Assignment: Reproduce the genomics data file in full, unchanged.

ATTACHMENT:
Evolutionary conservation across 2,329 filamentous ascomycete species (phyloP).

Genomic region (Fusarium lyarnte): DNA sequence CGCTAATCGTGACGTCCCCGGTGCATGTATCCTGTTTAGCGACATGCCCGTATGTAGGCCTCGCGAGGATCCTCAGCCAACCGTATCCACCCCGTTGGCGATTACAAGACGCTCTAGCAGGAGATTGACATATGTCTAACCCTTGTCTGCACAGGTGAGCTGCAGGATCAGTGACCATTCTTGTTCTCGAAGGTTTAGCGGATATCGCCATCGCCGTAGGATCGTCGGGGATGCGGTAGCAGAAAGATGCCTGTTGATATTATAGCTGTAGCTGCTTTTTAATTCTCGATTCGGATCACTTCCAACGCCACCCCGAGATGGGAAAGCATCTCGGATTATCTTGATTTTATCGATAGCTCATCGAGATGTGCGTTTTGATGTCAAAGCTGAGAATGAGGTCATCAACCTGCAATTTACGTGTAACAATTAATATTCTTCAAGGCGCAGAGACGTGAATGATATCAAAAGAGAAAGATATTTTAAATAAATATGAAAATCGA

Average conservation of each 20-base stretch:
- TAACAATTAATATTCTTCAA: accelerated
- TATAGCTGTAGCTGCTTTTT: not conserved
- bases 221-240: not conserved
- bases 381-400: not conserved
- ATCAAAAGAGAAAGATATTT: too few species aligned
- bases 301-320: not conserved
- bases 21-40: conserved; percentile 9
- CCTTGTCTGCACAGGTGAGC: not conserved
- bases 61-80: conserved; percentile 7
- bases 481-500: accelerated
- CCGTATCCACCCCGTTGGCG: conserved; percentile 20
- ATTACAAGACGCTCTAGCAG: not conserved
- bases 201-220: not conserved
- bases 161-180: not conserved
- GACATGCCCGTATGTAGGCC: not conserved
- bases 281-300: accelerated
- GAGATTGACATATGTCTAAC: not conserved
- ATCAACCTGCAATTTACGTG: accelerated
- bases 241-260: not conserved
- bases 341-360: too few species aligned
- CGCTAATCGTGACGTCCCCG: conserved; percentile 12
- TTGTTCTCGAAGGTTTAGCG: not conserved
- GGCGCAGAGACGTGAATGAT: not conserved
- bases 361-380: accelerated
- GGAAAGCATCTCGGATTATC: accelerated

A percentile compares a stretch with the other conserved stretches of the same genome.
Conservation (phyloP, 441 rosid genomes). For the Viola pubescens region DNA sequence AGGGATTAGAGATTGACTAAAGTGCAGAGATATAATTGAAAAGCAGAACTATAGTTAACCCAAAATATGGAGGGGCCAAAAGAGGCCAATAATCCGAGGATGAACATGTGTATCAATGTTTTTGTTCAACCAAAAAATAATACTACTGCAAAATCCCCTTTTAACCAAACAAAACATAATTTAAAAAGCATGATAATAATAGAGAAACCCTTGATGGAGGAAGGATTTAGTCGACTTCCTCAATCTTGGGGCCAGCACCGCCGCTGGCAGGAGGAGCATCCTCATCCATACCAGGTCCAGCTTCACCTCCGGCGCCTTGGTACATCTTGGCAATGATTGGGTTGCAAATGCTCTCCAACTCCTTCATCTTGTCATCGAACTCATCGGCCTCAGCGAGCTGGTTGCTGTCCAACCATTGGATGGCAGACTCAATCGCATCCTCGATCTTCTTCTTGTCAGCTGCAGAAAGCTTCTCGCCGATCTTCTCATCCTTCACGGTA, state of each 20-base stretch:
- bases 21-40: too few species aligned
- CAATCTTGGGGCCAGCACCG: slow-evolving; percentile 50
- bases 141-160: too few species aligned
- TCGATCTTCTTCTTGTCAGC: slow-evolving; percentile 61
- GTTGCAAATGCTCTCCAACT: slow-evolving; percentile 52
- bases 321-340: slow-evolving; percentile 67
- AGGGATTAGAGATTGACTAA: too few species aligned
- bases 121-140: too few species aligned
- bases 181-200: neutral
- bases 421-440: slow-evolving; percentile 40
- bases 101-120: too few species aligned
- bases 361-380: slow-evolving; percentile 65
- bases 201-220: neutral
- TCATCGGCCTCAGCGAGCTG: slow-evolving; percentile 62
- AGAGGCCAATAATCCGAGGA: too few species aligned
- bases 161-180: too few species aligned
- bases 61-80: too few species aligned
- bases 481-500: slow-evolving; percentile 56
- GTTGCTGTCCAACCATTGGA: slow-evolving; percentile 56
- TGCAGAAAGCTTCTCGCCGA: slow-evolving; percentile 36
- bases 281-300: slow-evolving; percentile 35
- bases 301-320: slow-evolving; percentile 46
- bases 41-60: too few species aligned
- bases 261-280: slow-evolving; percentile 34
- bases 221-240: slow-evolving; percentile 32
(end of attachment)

Evolutionary conservation across 2,329 filamentous ascomycete species (phyloP).

Genomic region (Fusarium lyarnte): DNA sequence CGCTAATCGTGACGTCCCCGGTGCATGTATCCTGTTTAGCGACATGCCCGTATGTAGGCCTCGCGAGGATCCTCAGCCAACCGTATCCACCCCGTTGGCGATTACAAGACGCTCTAGCAGGAGATTGACATATGTCTAACCCTTGTCTGCACAGGTGAGCTGCAGGATCAGTGACCATTCTTGTTCTCGAAGGTTTAGCGGATATCGCCATCGCCGTAGGATCGTCGGGGATGCGGTAGCAGAAAGATGCCTGTTGATATTATAGCTGTAGCTGCTTTTTAATTCTCGATTCGGATCACTTCCAACGCCACCCCGAGATGGGAAAGCATCTCGGATTATCTTGATTTTATCGATAGCTCATCGAGATGTGCGTTTTGATGTCAAAGCTGAGAATGAGGTCATCAACCTGCAATTTACGTGTAACAATTAATATTCTTCAAGGCGCAGAGACGTGAATGATATCAAAAGAGAAAGATATTTTAAATAAATATGAAAATCGA

Average conservation of each 20-base stretch:
- TAACAATTAATATTCTTCAA: accelerated
- TATAGCTGTAGCTGCTTTTT: not conserved
- bases 221-240: not conserved
- bases 381-400: not conserved
- ATCAAAAGAGAAAGATATTT: too few species aligned
- bases 301-320: not conserved
- bases 21-40: conserved; percentile 9
- CCTTGTCTGCACAGGTGAGC: not conserved
- bases 61-80: conserved; percentile 7
- bases 481-500: accelerated
- CCGTATCCACCCCGTTGGCG: conserved; percentile 20
- ATTACAAGACGCTCTAGCAG: not conserved
- bases 201-220: not conserved
- bases 161-180: not conserved
- GACATGCCCGTATGTAGGCC: not conserved
- bases 281-300: accelerated
- GAGATTGACATATGTCTAAC: not conserved
- ATCAACCTGCAATTTACGTG: accelerated
- bases 241-260: not conserved
- bases 341-360: too few species aligned
- CGCTAATCGTGACGTCCCCG: conserved; percentile 12
- TTGTTCTCGAAGGTTTAGCG: not conserved
- GGCGCAGAGACGTGAATGAT: not conserved
- bases 361-380: accelerated
- GGAAAGCATCTCGGATTATC: accelerated

A percentile compares a stretch with the other conserved stretches of the same genome.
Conservation (phyloP, 441 rosid genomes). For the Viola pubescens region DNA sequence AGGGATTAGAGATTGACTAAAGTGCAGAGATATAATTGAAAAGCAGAACTATAGTTAACCCAAAATATGGAGGGGCCAAAAGAGGCCAATAATCCGAGGATGAACATGTGTATCAATGTTTTTGTTCAACCAAAAAATAATACTACTGCAAAATCCCCTTTTAACCAAACAAAACATAATTTAAAAAGCATGATAATAATAGAGAAACCCTTGATGGAGGAAGGATTTAGTCGACTTCCTCAATCTTGGGGCCAGCACCGCCGCTGGCAGGAGGAGCATCCTCATCCATACCAGGTCCAGCTTCACCTCCGGCGCCTTGGTACATCTTGGCAATGATTGGGTTGCAAATGCTCTCCAACTCCTTCATCTTGTCATCGAACTCATCGGCCTCAGCGAGCTGGTTGCTGTCCAACCATTGGATGGCAGACTCAATCGCATCCTCGATCTTCTTCTTGTCAGCTGCAGAAAGCTTCTCGCCGATCTTCTCATCCTTCACGGTA, state of each 20-base stretch:
- bases 21-40: too few species aligned
- CAATCTTGGGGCCAGCACCG: slow-evolving; percentile 50
- bases 141-160: too few species aligned
- TCGATCTTCTTCTTGTCAGC: slow-evolving; percentile 61
- GTTGCAAATGCTCTCCAACT: slow-evolving; percentile 52
- bases 321-340: slow-evolving; percentile 67
- AGGGATTAGAGATTGACTAA: too few species aligned
- bases 121-140: too few species aligned
- bases 181-200: neutral
- bases 421-440: slow-evolving; percentile 40
- bases 101-120: too few species aligned
- bases 361-380: slow-evolving; percentile 65
- bases 201-220: neutral
- TCATCGGCCTCAGCGAGCTG: slow-evolving; percentile 62
- AGAGGCCAATAATCCGAGGA: too few species aligned
- bases 161-180: too few species aligned
- bases 61-80: too few species aligned
- bases 481-500: slow-evolving; percentile 56
- GTTGCTGTCCAACCATTGGA: slow-evolving; percentile 56
- TGCAGAAAGCTTCTCGCCGA: slow-evolving; percentile 36
- bases 281-300: slow-evolving; percentile 35
- bases 301-320: slow-evolving; percentile 46
- bases 41-60: too few species aligned
- bases 261-280: slow-evolving; percentile 34
- bases 221-240: slow-evolving; percentile 32